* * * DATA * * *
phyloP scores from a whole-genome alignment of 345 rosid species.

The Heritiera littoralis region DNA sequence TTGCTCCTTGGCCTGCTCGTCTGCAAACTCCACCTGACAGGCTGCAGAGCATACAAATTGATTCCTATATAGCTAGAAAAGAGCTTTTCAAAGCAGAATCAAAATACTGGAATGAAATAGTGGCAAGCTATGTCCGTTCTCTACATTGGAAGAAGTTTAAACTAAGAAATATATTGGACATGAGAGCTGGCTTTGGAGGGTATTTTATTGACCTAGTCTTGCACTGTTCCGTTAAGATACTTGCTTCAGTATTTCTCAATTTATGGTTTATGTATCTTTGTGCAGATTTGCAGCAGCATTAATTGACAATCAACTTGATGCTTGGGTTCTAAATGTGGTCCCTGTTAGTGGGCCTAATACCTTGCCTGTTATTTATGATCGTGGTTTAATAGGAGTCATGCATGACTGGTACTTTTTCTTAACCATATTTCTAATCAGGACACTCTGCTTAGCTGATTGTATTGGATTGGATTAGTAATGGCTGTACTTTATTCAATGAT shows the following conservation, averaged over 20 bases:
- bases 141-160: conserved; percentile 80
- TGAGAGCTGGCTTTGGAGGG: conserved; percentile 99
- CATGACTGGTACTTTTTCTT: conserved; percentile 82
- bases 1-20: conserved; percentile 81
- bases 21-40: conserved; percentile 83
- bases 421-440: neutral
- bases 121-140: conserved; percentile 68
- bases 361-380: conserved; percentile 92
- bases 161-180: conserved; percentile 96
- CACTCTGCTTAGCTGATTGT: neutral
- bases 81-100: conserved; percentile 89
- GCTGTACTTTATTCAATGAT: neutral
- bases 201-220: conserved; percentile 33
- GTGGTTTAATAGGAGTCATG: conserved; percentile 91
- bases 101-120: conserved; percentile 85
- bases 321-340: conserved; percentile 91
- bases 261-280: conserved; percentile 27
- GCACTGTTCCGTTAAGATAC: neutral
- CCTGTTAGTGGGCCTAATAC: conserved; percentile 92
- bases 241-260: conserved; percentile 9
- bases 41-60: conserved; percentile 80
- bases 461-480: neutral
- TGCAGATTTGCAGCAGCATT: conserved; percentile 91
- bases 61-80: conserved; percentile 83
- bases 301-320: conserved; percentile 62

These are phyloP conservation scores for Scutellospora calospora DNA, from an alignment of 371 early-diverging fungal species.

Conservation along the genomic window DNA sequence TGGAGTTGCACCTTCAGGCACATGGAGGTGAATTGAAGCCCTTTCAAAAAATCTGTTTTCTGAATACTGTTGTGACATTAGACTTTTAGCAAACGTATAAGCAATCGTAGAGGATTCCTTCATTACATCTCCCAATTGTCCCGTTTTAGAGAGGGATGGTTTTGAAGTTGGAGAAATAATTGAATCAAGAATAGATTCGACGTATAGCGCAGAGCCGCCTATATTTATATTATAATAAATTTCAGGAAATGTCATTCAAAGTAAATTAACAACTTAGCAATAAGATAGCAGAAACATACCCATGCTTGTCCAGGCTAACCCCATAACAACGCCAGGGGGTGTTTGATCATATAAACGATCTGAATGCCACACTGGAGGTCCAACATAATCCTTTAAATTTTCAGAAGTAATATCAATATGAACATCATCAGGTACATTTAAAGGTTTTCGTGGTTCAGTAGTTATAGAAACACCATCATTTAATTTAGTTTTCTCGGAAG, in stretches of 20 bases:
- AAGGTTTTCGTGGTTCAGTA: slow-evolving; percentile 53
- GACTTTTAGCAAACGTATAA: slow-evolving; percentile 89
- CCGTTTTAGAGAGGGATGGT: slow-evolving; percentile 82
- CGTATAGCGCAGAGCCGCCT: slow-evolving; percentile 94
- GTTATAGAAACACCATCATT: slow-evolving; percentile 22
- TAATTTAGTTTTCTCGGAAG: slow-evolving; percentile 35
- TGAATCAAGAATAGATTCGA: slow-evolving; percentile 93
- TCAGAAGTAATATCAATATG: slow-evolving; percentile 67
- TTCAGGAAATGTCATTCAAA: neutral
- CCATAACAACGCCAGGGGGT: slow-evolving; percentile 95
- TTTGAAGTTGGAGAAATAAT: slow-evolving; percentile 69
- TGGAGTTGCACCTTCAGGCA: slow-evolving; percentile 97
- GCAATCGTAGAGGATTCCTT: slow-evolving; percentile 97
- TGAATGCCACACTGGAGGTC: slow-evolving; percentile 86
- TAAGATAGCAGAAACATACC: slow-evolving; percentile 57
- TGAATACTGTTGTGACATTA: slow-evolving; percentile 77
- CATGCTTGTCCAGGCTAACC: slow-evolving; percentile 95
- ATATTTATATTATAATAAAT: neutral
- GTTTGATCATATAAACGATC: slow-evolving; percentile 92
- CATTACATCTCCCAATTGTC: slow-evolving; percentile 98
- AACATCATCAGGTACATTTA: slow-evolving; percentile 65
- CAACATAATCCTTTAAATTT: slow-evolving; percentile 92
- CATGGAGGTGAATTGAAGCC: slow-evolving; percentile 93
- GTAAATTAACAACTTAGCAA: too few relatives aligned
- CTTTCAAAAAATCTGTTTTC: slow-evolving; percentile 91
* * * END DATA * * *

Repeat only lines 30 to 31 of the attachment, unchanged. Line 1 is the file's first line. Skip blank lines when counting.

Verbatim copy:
- AAGGTTTTCGTGGTTCAGTA: slow-evolving; percentile 53
- GACTTTTAGCAAACGTATAA: slow-evolving; percentile 89